Nothing can replace physical presence in relationships or marriage. Long distance is not for you if you just can’t do without physical love for a period of time. You may die from the lack of companionship, the touch of a hand, hugs and kisses, reassuring glances and smiles, romantic moments, etc.
Long distance relationships (LDRs) or long distance marriages do not thrive on physical love; they thrive on love or connection that exudes from your heart, mind and soul only. LDRs are mainly full of mere promises of love and hope…that things will be better or great when you are together again. But then when you are together, you have the problem of having to work out all the relational differences brought about by the distance and figure out how to re-bond physically again. The “sweet nothing” promises is what keeps it going, what keeps it alive…and things may begin to take a downturn when promises begin to fail, postponed or not honoured.
They say if you love someone, it doesn’t matter if you are miles apart because the heart will always do the connection. Well, the miles actually do matter! They only will not matter much if you know that it is but for a short while or a definite length of time. But the miles will matter if it’s for a seemingly endless journey of separation beyond what you can bear or sacrifice for. Your heart, feelings, emotions and affections can still be with someone far away from you…there’s no doubt about that. You will keep dreaming about them and wishing you are together again. But if that someone is not coming back anytime soon, anytime definite, or keeps postponing the reunion, your love may die along the line because there is no timeline for you to keep it alive and there’s little hope to nurture it.
Love doesn’t thrive in a lot of uncertainties. And going long distance with no clear cut end in sight is dangerous. Studies have shown that couples tend to be happier and less distressed only when distance is understood to be temporary; otherwise, the relationship seems doomed.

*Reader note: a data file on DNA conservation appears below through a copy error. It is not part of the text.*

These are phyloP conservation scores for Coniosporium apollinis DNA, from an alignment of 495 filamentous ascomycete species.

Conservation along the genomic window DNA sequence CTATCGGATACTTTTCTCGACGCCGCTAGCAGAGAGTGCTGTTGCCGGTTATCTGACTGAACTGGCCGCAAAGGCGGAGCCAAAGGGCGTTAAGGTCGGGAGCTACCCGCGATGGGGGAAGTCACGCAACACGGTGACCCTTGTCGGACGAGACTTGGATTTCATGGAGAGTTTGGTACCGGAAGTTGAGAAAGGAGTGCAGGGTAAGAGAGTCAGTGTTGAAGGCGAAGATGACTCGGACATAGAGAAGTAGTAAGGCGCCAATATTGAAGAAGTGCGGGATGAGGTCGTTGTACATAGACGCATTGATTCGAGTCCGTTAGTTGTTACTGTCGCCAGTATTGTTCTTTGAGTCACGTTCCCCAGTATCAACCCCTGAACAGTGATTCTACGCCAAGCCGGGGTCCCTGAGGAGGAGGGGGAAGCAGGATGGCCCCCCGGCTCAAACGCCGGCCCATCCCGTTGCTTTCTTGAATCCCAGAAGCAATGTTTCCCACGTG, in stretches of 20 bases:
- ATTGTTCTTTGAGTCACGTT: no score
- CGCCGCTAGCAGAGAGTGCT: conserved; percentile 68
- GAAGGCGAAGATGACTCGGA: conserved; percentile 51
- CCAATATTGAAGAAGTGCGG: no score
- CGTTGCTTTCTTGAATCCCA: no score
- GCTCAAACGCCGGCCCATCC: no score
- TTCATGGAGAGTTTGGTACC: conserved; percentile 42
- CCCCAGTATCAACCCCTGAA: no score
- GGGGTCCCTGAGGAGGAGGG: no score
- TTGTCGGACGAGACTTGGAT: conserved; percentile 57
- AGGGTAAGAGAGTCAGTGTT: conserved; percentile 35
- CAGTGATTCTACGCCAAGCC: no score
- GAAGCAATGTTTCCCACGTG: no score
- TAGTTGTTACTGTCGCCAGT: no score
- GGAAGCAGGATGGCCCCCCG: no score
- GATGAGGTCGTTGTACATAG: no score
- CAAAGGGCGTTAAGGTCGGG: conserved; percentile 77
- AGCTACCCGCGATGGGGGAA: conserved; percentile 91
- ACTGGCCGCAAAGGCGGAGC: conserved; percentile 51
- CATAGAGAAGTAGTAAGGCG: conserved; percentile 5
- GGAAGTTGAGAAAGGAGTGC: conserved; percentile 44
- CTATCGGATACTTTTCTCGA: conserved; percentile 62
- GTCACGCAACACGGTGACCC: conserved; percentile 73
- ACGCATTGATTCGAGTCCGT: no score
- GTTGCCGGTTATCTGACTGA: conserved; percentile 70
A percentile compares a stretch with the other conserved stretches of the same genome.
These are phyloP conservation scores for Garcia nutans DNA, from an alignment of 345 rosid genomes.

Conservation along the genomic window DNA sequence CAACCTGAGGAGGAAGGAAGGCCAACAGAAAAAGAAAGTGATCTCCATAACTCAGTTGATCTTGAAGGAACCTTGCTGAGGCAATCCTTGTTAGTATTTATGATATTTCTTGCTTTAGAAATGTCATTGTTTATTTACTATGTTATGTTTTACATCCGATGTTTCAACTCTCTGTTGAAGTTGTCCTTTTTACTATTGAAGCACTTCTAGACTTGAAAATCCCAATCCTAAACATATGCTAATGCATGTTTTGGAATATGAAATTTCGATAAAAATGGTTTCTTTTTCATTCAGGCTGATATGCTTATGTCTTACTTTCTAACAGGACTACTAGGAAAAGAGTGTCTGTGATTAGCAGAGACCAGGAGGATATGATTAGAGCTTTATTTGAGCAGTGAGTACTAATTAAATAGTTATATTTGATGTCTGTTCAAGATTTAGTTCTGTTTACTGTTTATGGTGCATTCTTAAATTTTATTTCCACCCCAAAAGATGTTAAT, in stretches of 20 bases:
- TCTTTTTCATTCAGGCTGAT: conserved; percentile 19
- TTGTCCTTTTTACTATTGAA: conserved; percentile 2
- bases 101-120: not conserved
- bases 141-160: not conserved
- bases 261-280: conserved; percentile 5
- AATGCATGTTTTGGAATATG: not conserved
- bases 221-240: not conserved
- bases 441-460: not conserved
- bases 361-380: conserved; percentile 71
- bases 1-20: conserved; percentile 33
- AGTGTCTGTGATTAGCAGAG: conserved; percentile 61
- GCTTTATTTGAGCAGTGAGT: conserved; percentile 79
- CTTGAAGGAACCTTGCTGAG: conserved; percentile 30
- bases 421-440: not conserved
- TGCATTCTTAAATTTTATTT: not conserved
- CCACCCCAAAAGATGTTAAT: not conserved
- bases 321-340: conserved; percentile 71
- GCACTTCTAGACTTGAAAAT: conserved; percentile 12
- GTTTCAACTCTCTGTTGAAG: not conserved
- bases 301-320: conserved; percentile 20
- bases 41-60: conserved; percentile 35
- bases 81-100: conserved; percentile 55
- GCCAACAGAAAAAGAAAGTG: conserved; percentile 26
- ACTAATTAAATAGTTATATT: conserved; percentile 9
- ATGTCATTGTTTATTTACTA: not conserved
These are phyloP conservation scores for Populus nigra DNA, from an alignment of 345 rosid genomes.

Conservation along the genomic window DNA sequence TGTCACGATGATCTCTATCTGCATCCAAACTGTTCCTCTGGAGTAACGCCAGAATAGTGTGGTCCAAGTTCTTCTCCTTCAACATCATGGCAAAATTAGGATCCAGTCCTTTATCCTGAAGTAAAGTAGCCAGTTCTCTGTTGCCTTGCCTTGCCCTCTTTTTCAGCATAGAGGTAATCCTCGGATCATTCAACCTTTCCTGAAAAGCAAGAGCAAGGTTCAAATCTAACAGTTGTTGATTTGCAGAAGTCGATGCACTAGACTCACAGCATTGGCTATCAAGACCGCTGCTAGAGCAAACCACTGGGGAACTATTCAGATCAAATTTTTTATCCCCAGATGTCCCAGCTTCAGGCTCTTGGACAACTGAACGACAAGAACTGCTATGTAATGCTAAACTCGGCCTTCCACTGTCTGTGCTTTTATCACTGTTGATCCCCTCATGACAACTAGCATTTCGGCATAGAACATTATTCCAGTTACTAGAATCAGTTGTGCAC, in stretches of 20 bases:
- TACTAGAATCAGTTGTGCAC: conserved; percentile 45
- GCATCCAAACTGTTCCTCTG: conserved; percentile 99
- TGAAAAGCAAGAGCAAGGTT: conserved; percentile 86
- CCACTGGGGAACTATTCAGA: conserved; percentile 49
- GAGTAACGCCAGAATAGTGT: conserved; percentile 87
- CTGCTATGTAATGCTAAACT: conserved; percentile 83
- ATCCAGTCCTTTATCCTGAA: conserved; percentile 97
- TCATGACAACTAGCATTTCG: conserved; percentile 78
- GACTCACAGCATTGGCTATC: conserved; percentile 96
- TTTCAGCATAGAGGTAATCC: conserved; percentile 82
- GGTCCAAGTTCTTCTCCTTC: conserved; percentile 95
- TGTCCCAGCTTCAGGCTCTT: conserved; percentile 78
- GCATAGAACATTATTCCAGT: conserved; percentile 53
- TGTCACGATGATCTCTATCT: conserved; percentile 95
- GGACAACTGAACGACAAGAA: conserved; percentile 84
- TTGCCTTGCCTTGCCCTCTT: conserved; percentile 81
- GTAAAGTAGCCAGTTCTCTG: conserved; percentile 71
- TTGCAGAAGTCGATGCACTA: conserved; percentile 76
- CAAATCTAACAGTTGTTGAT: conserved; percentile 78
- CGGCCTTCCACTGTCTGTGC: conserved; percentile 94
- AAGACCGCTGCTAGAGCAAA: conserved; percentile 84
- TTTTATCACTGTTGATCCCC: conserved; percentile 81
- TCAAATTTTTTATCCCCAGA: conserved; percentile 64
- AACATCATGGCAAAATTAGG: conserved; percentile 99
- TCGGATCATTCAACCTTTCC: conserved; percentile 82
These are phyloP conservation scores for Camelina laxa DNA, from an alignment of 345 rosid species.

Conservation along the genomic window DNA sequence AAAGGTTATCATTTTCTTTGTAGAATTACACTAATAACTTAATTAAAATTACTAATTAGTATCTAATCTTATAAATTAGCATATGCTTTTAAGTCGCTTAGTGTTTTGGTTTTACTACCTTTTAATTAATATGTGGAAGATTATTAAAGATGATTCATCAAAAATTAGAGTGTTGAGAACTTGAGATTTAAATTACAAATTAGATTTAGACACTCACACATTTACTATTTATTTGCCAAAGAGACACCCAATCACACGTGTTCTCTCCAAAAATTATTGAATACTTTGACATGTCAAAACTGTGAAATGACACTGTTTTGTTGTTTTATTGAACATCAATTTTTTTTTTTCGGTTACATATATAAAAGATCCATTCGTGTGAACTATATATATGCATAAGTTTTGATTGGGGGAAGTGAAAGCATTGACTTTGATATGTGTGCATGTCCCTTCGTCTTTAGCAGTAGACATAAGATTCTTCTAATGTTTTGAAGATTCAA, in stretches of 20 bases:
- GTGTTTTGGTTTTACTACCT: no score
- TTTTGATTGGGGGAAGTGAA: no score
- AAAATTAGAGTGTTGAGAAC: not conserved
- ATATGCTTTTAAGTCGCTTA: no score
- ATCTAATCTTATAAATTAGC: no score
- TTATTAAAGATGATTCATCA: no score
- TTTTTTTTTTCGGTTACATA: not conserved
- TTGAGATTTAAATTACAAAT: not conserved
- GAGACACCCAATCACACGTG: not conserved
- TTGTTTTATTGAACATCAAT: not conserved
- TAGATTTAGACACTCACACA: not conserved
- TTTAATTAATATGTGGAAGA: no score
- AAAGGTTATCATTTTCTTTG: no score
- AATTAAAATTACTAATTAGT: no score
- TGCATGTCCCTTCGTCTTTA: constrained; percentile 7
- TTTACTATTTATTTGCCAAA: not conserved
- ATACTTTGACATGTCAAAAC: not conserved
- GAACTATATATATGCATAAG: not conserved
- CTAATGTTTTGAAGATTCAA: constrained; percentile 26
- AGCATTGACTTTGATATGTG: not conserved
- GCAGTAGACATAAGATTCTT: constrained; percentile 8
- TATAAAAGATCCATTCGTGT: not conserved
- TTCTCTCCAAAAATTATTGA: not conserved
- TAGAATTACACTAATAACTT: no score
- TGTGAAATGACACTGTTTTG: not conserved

It’s easier to commit to a relationship that you know is going somewhere definite than one that you can’t easily put a finger on. It’s easier to make sacrifices and commit to something whose end you know than that which seems not to have a definite end time. When he/she is supposed to wait for you a week and then a week turns into a month and then a year…you are weakening the strength of the commitment. The strength, energy and success of sacrifices and commitments, find their foundation in what is known/definite and not otherwise.
People naturally grow tired waiting too long and that’s why married couples are often advised not to stay apart for too long. The lack of physical, emotional and sexual intimacy or bonding will be a huge drain on the union when care and wisdom is not exercised in prolonging the times apart.
Nonetheless, just saying you are not a long distance relationship person and so keep throwing relationships away would be a little unwise, don’t you think? Like I wrote in an earlier post I CANT BE IN A LONG DISTANCE RELATIONSHIP, you may be able to avoid it prior to marriage but may not be able to run away from it when it shows up its ugly heads in your marriage.
The tendency of every marriage experiencing a period of separation is very high. Nobody is born a long distance relationship person; nobody wishes for it either. But sometimes it’s just a good test of love…and hey, love’s got to be tested to be true, abi?
Mark Gadogbe (McApple)
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